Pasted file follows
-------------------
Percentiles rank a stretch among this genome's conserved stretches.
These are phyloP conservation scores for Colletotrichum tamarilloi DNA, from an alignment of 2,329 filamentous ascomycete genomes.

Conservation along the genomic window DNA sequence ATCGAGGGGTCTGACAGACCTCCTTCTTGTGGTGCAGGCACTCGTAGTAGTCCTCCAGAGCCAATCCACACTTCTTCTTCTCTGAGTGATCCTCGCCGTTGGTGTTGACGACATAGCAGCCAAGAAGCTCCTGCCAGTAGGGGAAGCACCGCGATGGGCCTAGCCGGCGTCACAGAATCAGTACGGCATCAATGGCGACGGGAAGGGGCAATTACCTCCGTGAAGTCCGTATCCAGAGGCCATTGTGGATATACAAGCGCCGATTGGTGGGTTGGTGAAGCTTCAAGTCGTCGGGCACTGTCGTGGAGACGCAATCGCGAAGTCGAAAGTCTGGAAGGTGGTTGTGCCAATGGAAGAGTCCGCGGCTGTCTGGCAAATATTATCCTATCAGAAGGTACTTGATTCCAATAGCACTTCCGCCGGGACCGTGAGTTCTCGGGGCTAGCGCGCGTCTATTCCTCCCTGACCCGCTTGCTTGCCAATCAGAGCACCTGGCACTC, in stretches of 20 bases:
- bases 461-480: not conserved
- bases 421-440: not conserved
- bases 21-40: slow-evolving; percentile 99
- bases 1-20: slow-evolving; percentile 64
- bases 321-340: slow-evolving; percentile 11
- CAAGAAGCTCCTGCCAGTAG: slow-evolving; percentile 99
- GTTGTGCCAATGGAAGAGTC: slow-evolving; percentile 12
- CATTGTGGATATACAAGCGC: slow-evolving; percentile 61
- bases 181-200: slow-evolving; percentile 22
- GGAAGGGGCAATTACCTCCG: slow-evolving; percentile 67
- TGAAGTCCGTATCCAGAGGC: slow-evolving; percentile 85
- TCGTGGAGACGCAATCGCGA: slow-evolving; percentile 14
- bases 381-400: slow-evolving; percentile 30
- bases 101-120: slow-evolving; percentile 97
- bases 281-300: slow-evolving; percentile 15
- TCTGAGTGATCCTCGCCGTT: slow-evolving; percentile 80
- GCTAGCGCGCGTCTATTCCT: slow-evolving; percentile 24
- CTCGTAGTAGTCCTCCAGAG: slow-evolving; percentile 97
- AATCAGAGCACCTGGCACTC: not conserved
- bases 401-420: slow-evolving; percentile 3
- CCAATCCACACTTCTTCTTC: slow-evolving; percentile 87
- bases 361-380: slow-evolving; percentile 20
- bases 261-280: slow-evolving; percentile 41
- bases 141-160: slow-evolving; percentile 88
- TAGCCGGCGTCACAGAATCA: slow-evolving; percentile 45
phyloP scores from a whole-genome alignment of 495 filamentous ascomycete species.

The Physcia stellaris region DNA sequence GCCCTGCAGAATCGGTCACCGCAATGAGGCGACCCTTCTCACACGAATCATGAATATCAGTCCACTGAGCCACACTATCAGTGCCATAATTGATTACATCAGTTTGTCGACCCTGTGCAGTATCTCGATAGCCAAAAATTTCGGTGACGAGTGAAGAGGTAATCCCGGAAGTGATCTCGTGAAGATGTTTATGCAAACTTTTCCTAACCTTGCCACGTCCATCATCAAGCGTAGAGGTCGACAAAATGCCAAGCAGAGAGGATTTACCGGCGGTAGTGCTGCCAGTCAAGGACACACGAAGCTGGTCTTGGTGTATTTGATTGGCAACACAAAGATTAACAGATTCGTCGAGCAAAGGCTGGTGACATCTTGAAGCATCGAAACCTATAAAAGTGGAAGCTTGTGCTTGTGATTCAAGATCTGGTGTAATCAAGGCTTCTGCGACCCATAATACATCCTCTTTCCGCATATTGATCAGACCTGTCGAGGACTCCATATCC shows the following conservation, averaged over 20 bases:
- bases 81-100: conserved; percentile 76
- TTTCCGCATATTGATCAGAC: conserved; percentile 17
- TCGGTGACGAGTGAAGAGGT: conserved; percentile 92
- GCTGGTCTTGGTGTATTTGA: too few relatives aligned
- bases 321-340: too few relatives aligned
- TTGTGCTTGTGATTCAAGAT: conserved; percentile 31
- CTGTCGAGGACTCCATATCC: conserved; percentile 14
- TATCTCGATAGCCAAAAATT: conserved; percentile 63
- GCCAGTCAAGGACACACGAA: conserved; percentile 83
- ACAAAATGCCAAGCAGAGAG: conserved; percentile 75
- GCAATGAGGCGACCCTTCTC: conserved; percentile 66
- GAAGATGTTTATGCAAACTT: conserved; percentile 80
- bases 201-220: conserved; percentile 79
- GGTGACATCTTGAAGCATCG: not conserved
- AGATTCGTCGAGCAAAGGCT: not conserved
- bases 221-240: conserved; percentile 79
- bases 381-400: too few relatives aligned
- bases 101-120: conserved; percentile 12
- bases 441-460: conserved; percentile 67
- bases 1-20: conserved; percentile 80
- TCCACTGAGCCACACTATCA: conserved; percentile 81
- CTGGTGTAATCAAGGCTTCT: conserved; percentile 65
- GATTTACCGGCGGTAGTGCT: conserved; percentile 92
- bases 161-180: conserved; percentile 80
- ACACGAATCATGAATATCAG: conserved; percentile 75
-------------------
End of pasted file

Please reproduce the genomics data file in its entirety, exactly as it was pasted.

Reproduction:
Percentiles rank a stretch among this genome's conserved stretches.
These are phyloP conservation scores for Colletotrichum tamarilloi DNA, from an alignment of 2,329 filamentous ascomycete genomes.

Conservation along the genomic window DNA sequence ATCGAGGGGTCTGACAGACCTCCTTCTTGTGGTGCAGGCACTCGTAGTAGTCCTCCAGAGCCAATCCACACTTCTTCTTCTCTGAGTGATCCTCGCCGTTGGTGTTGACGACATAGCAGCCAAGAAGCTCCTGCCAGTAGGGGAAGCACCGCGATGGGCCTAGCCGGCGTCACAGAATCAGTACGGCATCAATGGCGACGGGAAGGGGCAATTACCTCCGTGAAGTCCGTATCCAGAGGCCATTGTGGATATACAAGCGCCGATTGGTGGGTTGGTGAAGCTTCAAGTCGTCGGGCACTGTCGTGGAGACGCAATCGCGAAGTCGAAAGTCTGGAAGGTGGTTGTGCCAATGGAAGAGTCCGCGGCTGTCTGGCAAATATTATCCTATCAGAAGGTACTTGATTCCAATAGCACTTCCGCCGGGACCGTGAGTTCTCGGGGCTAGCGCGCGTCTATTCCTCCCTGACCCGCTTGCTTGCCAATCAGAGCACCTGGCACTC, in stretches of 20 bases:
- bases 461-480: not conserved
- bases 421-440: not conserved
- bases 21-40: slow-evolving; percentile 99
- bases 1-20: slow-evolving; percentile 64
- bases 321-340: slow-evolving; percentile 11
- CAAGAAGCTCCTGCCAGTAG: slow-evolving; percentile 99
- GTTGTGCCAATGGAAGAGTC: slow-evolving; percentile 12
- CATTGTGGATATACAAGCGC: slow-evolving; percentile 61
- bases 181-200: slow-evolving; percentile 22
- GGAAGGGGCAATTACCTCCG: slow-evolving; percentile 67
- TGAAGTCCGTATCCAGAGGC: slow-evolving; percentile 85
- TCGTGGAGACGCAATCGCGA: slow-evolving; percentile 14
- bases 381-400: slow-evolving; percentile 30
- bases 101-120: slow-evolving; percentile 97
- bases 281-300: slow-evolving; percentile 15
- TCTGAGTGATCCTCGCCGTT: slow-evolving; percentile 80
- GCTAGCGCGCGTCTATTCCT: slow-evolving; percentile 24
- CTCGTAGTAGTCCTCCAGAG: slow-evolving; percentile 97
- AATCAGAGCACCTGGCACTC: not conserved
- bases 401-420: slow-evolving; percentile 3
- CCAATCCACACTTCTTCTTC: slow-evolving; percentile 87
- bases 361-380: slow-evolving; percentile 20
- bases 261-280: slow-evolving; percentile 41
- bases 141-160: slow-evolving; percentile 88
- TAGCCGGCGTCACAGAATCA: slow-evolving; percentile 45
phyloP scores from a whole-genome alignment of 495 filamentous ascomycete species.

The Physcia stellaris region DNA sequence GCCCTGCAGAATCGGTCACCGCAATGAGGCGACCCTTCTCACACGAATCATGAATATCAGTCCACTGAGCCACACTATCAGTGCCATAATTGATTACATCAGTTTGTCGACCCTGTGCAGTATCTCGATAGCCAAAAATTTCGGTGACGAGTGAAGAGGTAATCCCGGAAGTGATCTCGTGAAGATGTTTATGCAAACTTTTCCTAACCTTGCCACGTCCATCATCAAGCGTAGAGGTCGACAAAATGCCAAGCAGAGAGGATTTACCGGCGGTAGTGCTGCCAGTCAAGGACACACGAAGCTGGTCTTGGTGTATTTGATTGGCAACACAAAGATTAACAGATTCGTCGAGCAAAGGCTGGTGACATCTTGAAGCATCGAAACCTATAAAAGTGGAAGCTTGTGCTTGTGATTCAAGATCTGGTGTAATCAAGGCTTCTGCGACCCATAATACATCCTCTTTCCGCATATTGATCAGACCTGTCGAGGACTCCATATCC shows the following conservation, averaged over 20 bases:
- bases 81-100: conserved; percentile 76
- TTTCCGCATATTGATCAGAC: conserved; percentile 17
- TCGGTGACGAGTGAAGAGGT: conserved; percentile 92
- GCTGGTCTTGGTGTATTTGA: too few relatives aligned
- bases 321-340: too few relatives aligned
- TTGTGCTTGTGATTCAAGAT: conserved; percentile 31
- CTGTCGAGGACTCCATATCC: conserved; percentile 14
- TATCTCGATAGCCAAAAATT: conserved; percentile 63
- GCCAGTCAAGGACACACGAA: conserved; percentile 83
- ACAAAATGCCAAGCAGAGAG: conserved; percentile 75
- GCAATGAGGCGACCCTTCTC: conserved; percentile 66
- GAAGATGTTTATGCAAACTT: conserved; percentile 80
- bases 201-220: conserved; percentile 79
- GGTGACATCTTGAAGCATCG: not conserved
- AGATTCGTCGAGCAAAGGCT: not conserved
- bases 221-240: conserved; percentile 79
- bases 381-400: too few relatives aligned
- bases 101-120: conserved; percentile 12
- bases 441-460: conserved; percentile 67
- bases 1-20: conserved; percentile 80
- TCCACTGAGCCACACTATCA: conserved; percentile 81
- CTGGTGTAATCAAGGCTTCT: conserved; percentile 65
- GATTTACCGGCGGTAGTGCT: conserved; percentile 92
- bases 161-180: conserved; percentile 80
- ACACGAATCATGAATATCAG: conserved; percentile 75